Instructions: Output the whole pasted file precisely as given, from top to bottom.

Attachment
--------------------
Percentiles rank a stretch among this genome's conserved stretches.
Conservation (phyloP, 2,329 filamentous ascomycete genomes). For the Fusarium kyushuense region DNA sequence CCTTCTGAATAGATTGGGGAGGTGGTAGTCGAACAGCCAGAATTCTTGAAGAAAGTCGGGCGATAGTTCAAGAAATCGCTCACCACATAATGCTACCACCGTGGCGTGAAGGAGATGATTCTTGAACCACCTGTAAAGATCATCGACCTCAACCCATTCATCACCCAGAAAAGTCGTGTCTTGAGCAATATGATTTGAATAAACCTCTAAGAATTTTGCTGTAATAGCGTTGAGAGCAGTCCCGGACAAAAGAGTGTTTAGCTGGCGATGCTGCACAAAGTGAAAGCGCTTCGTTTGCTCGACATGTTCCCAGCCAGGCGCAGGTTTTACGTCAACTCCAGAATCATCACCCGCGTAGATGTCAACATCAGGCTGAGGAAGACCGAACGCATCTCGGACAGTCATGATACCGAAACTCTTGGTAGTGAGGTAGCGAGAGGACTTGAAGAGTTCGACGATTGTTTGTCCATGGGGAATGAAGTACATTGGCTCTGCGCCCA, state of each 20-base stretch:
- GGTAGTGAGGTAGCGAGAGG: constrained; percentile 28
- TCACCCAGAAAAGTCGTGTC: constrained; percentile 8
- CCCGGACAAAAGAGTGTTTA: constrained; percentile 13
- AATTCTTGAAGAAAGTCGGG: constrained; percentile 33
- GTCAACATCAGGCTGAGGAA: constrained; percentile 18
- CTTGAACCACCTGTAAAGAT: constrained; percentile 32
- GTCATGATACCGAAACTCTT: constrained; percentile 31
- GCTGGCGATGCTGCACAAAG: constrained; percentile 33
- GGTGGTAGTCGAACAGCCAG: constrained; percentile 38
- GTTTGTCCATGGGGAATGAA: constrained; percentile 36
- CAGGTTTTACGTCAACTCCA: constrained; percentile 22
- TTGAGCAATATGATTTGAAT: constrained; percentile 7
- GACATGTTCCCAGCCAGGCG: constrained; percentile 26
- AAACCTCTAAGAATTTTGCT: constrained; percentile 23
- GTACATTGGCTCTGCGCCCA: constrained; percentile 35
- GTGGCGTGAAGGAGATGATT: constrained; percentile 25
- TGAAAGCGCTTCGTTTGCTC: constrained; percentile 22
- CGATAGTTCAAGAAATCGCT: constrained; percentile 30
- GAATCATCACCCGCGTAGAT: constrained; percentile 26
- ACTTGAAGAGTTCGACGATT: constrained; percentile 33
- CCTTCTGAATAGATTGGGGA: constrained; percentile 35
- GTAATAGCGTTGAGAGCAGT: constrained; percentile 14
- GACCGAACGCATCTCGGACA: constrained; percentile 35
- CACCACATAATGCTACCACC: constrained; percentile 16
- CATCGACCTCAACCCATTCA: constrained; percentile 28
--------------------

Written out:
Percentiles rank a stretch among this genome's conserved stretches.
Conservation (phyloP, 2,329 filamentous ascomycete genomes). For the Fusarium kyushuense region DNA sequence CCTTCTGAATAGATTGGGGAGGTGGTAGTCGAACAGCCAGAATTCTTGAAGAAAGTCGGGCGATAGTTCAAGAAATCGCTCACCACATAATGCTACCACCGTGGCGTGAAGGAGATGATTCTTGAACCACCTGTAAAGATCATCGACCTCAACCCATTCATCACCCAGAAAAGTCGTGTCTTGAGCAATATGATTTGAATAAACCTCTAAGAATTTTGCTGTAATAGCGTTGAGAGCAGTCCCGGACAAAAGAGTGTTTAGCTGGCGATGCTGCACAAAGTGAAAGCGCTTCGTTTGCTCGACATGTTCCCAGCCAGGCGCAGGTTTTACGTCAACTCCAGAATCATCACCCGCGTAGATGTCAACATCAGGCTGAGGAAGACCGAACGCATCTCGGACAGTCATGATACCGAAACTCTTGGTAGTGAGGTAGCGAGAGGACTTGAAGAGTTCGACGATTGTTTGTCCATGGGGAATGAAGTACATTGGCTCTGCGCCCA, state of each 20-base stretch:
- GGTAGTGAGGTAGCGAGAGG: constrained; percentile 28
- TCACCCAGAAAAGTCGTGTC: constrained; percentile 8
- CCCGGACAAAAGAGTGTTTA: constrained; percentile 13
- AATTCTTGAAGAAAGTCGGG: constrained; percentile 33
- GTCAACATCAGGCTGAGGAA: constrained; percentile 18
- CTTGAACCACCTGTAAAGAT: constrained; percentile 32
- GTCATGATACCGAAACTCTT: constrained; percentile 31
- GCTGGCGATGCTGCACAAAG: constrained; percentile 33
- GGTGGTAGTCGAACAGCCAG: constrained; percentile 38
- GTTTGTCCATGGGGAATGAA: constrained; percentile 36
- CAGGTTTTACGTCAACTCCA: constrained; percentile 22
- TTGAGCAATATGATTTGAAT: constrained; percentile 7
- GACATGTTCCCAGCCAGGCG: constrained; percentile 26
- AAACCTCTAAGAATTTTGCT: constrained; percentile 23
- GTACATTGGCTCTGCGCCCA: constrained; percentile 35
- GTGGCGTGAAGGAGATGATT: constrained; percentile 25
- TGAAAGCGCTTCGTTTGCTC: constrained; percentile 22
- CGATAGTTCAAGAAATCGCT: constrained; percentile 30
- GAATCATCACCCGCGTAGAT: constrained; percentile 26
- ACTTGAAGAGTTCGACGATT: constrained; percentile 33
- CCTTCTGAATAGATTGGGGA: constrained; percentile 35
- GTAATAGCGTTGAGAGCAGT: constrained; percentile 14
- GACCGAACGCATCTCGGACA: constrained; percentile 35
- CACCACATAATGCTACCACC: constrained; percentile 16
- CATCGACCTCAACCCATTCA: constrained; percentile 28